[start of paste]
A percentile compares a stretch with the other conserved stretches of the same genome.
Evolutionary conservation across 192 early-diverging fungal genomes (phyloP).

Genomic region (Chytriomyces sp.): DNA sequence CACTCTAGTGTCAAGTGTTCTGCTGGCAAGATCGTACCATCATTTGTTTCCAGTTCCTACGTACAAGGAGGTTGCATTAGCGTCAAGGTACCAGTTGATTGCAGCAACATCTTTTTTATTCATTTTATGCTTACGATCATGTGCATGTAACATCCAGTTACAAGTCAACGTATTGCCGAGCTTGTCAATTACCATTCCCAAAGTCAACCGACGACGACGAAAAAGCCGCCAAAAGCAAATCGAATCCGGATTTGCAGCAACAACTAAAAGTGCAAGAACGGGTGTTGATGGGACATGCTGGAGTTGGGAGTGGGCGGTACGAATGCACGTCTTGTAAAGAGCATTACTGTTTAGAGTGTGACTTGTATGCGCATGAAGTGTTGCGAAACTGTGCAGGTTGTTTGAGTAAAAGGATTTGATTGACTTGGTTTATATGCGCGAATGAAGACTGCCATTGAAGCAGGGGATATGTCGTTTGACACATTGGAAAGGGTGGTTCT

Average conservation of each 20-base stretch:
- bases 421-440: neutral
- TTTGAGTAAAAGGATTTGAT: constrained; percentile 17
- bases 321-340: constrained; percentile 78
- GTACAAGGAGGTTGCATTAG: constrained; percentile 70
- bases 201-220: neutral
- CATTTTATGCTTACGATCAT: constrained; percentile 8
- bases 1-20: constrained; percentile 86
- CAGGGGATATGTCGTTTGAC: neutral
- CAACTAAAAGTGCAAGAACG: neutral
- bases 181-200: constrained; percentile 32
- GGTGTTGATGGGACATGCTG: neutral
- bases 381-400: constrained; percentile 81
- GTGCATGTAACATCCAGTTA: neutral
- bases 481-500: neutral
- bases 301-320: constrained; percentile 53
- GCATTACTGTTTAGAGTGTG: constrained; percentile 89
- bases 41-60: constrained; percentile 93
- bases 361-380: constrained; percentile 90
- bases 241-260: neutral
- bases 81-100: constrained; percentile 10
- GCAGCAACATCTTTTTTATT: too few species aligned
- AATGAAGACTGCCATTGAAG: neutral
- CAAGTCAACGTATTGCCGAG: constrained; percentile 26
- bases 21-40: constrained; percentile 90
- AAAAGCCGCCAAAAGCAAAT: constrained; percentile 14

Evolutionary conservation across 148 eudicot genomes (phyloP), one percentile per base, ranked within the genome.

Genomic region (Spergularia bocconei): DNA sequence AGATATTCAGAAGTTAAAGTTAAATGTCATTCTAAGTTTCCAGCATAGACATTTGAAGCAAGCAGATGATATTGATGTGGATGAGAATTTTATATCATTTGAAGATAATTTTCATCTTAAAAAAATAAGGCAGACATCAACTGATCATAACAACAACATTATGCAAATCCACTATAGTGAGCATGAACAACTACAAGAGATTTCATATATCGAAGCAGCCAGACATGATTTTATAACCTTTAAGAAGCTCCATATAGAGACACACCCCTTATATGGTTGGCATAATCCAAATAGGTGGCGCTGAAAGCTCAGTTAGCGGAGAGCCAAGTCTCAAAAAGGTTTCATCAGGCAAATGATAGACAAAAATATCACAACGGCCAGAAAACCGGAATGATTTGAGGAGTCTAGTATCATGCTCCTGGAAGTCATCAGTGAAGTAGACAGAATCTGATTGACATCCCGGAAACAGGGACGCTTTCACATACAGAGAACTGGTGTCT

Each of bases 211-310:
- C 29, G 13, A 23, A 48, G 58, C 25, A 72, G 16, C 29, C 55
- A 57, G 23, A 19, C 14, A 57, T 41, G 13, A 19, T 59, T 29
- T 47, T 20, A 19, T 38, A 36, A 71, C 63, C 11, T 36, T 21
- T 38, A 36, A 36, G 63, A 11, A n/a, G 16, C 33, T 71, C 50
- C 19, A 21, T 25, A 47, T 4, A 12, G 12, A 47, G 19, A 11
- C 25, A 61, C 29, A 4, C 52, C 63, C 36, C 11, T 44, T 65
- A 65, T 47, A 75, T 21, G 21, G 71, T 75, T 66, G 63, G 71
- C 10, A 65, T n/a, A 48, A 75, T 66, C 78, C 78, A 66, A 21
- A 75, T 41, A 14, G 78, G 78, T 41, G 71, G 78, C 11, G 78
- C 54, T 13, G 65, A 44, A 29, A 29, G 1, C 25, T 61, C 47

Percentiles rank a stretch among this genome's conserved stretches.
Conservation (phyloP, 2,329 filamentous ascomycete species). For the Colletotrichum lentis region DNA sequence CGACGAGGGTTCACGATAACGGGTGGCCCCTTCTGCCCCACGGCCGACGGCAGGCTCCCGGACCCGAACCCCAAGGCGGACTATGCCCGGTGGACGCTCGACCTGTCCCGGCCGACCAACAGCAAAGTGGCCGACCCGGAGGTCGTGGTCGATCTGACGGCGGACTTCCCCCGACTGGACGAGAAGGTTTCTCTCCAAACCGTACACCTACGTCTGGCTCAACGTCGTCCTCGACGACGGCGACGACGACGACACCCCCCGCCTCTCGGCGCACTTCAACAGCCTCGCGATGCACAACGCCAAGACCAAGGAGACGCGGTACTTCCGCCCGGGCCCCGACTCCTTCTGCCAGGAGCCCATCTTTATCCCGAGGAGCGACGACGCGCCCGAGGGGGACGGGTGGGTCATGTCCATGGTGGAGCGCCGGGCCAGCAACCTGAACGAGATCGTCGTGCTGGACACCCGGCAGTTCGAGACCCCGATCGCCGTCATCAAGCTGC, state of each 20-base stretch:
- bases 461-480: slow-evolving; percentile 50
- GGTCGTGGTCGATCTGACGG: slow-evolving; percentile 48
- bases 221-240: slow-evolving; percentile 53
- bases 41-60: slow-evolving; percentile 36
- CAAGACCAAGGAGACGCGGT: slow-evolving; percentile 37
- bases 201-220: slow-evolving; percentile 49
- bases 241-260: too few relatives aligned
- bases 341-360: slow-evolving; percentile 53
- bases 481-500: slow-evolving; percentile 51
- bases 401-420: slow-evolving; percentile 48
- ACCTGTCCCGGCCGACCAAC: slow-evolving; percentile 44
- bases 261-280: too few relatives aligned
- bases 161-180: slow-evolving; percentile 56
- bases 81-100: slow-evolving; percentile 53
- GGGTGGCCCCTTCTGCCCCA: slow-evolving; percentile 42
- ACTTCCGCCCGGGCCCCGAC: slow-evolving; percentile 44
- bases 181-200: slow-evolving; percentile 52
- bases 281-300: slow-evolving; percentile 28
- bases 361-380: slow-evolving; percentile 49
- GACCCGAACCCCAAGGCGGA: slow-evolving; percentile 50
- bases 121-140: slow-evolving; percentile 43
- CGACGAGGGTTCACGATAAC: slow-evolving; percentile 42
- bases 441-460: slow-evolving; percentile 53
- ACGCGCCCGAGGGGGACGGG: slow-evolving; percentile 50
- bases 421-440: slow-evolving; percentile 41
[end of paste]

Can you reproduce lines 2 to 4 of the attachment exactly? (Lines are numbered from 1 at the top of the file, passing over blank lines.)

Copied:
Evolutionary conservation across 192 early-diverging fungal genomes (phyloP).

Genomic region (Chytriomyces sp.): DNA sequence CACTCTAGTGTCAAGTGTTCTGCTGGCAAGATCGTACCATCATTTGTTTCCAGTTCCTACGTACAAGGAGGTTGCATTAGCGTCAAGGTACCAGTTGATTGCAGCAACATCTTTTTTATTCATTTTATGCTTACGATCATGTGCATGTAACATCCAGTTACAAGTCAACGTATTGCCGAGCTTGTCAATTACCATTCCCAAAGTCAACCGACGACGACGAAAAAGCCGCCAAAAGCAAATCGAATCCGGATTTGCAGCAACAACTAAAAGTGCAAGAACGGGTGTTGATGGGACATGCTGGAGTTGGGAGTGGGCGGTACGAATGCACGTCTTGTAAAGAGCATTACTGTTTAGAGTGTGACTTGTATGCGCATGAAGTGTTGCGAAACTGTGCAGGTTGTTTGAGTAAAAGGATTTGATTGACTTGGTTTATATGCGCGAATGAAGACTGCCATTGAAGCAGGGGATATGTCGTTTGACACATTGGAAAGGGTGGTTCT

Average conservation of each 20-base stretch: